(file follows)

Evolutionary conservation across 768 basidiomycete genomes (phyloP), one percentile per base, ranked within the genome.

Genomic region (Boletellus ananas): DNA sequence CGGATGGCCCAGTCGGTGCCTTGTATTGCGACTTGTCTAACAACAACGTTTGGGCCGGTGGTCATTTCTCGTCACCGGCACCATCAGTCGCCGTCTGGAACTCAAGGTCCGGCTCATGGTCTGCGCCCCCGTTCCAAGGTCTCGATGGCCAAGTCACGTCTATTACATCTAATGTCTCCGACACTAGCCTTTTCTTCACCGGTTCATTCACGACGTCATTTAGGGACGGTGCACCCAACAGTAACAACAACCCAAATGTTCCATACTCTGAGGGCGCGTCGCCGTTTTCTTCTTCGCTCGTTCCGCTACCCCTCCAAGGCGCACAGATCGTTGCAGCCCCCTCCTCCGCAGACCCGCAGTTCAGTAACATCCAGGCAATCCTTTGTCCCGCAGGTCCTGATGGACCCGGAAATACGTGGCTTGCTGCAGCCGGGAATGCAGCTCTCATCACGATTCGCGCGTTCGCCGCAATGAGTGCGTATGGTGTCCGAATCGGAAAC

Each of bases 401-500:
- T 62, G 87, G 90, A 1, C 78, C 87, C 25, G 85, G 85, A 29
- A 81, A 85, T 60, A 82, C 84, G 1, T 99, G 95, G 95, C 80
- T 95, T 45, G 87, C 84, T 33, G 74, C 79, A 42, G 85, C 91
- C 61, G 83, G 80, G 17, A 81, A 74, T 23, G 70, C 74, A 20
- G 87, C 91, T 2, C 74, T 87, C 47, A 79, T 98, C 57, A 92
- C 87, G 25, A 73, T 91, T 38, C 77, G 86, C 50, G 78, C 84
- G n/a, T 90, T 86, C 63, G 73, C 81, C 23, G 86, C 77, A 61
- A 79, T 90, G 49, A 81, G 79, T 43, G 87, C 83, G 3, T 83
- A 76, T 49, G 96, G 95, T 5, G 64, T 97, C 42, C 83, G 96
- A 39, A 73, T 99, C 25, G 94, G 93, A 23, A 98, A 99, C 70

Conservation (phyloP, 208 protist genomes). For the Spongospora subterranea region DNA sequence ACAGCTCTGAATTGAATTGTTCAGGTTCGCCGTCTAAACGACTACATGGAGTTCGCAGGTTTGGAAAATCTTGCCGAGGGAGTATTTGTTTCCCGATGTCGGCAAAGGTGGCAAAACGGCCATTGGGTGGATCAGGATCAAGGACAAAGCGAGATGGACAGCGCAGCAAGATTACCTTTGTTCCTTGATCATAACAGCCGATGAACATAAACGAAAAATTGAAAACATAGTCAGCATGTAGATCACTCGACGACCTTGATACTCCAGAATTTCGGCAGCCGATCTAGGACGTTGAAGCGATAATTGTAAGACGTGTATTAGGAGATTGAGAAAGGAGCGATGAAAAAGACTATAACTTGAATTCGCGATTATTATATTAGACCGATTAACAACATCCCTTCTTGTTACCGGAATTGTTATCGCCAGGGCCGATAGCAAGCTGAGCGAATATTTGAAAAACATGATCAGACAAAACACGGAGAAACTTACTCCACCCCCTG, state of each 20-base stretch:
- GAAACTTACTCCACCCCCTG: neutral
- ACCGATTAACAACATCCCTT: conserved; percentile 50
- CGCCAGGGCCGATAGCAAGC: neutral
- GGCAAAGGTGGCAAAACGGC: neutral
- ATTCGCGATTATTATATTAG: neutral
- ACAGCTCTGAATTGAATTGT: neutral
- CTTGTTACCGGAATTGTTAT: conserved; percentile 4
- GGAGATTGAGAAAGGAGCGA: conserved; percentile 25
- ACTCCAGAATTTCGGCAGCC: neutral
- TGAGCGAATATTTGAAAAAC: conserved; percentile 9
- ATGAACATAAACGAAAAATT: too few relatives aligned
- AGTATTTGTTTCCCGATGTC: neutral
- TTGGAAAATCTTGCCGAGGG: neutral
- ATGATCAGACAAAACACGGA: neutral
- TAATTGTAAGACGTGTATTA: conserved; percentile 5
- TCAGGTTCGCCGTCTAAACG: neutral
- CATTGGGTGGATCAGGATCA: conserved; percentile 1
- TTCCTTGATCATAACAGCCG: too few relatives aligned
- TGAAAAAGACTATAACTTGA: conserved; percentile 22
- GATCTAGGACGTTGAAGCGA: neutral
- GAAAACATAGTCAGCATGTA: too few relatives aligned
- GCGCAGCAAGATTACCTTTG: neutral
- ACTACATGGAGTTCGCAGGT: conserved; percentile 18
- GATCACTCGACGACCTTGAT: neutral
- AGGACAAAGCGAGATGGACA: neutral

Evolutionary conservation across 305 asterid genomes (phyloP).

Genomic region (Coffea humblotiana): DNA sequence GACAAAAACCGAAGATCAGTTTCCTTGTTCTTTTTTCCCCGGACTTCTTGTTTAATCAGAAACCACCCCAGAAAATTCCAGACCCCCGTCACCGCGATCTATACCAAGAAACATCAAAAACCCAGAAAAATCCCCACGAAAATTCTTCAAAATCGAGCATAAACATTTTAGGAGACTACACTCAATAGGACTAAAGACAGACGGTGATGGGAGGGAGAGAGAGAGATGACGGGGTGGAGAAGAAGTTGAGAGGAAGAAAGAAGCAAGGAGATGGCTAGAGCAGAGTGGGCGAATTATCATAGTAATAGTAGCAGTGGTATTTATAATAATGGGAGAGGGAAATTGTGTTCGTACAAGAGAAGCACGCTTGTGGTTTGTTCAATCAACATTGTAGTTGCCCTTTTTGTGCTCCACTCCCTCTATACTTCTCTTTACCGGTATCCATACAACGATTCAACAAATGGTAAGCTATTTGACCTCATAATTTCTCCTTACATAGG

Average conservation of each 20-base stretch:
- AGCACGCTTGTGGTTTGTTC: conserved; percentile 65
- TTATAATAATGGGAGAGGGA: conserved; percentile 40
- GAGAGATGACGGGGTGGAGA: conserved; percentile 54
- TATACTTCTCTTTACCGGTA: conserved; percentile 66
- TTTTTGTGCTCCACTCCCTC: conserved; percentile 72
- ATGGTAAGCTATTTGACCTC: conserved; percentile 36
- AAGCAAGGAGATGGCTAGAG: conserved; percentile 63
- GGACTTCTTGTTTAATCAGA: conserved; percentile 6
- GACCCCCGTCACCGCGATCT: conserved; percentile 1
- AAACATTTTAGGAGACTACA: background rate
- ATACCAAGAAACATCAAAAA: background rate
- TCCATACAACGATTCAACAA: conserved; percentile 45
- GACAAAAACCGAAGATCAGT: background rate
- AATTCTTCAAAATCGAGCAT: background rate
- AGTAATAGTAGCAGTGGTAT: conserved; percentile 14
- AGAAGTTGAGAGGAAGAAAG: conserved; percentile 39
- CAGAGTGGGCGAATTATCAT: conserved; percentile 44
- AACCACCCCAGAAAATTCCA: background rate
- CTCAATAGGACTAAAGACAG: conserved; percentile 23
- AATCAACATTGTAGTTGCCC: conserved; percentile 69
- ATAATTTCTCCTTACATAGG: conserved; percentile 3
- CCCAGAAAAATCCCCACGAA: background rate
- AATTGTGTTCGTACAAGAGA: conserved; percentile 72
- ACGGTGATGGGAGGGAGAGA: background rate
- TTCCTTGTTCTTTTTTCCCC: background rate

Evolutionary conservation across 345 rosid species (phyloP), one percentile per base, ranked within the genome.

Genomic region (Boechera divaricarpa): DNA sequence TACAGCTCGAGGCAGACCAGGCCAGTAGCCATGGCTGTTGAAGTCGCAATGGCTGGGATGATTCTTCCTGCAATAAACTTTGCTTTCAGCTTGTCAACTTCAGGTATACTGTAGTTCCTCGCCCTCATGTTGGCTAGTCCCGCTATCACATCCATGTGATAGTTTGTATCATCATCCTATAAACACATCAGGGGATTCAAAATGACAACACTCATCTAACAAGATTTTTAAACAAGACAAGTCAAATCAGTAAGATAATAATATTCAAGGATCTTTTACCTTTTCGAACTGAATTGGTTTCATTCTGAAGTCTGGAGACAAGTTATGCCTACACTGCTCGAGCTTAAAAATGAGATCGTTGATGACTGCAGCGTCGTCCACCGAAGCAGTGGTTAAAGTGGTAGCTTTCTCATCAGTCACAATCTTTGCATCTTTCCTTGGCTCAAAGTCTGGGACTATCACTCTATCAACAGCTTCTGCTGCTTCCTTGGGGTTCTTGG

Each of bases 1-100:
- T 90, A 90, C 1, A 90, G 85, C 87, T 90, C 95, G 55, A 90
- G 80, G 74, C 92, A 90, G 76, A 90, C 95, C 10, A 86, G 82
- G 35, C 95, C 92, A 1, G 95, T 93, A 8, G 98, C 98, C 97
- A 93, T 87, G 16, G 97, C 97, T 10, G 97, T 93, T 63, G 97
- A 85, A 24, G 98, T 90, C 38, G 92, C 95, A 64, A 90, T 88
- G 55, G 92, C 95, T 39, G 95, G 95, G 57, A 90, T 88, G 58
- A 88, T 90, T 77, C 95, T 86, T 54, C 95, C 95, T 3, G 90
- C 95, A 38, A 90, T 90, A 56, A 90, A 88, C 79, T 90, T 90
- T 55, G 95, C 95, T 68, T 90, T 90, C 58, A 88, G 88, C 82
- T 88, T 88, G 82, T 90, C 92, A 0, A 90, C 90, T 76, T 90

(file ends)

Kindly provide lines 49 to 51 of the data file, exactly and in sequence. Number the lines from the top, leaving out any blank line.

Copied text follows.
- AAGCAAGGAGATGGCTAGAG: conserved; percentile 63
- GGACTTCTTGTTTAATCAGA: conserved; percentile 6
- GACCCCCGTCACCGCGATCT: conserved; percentile 1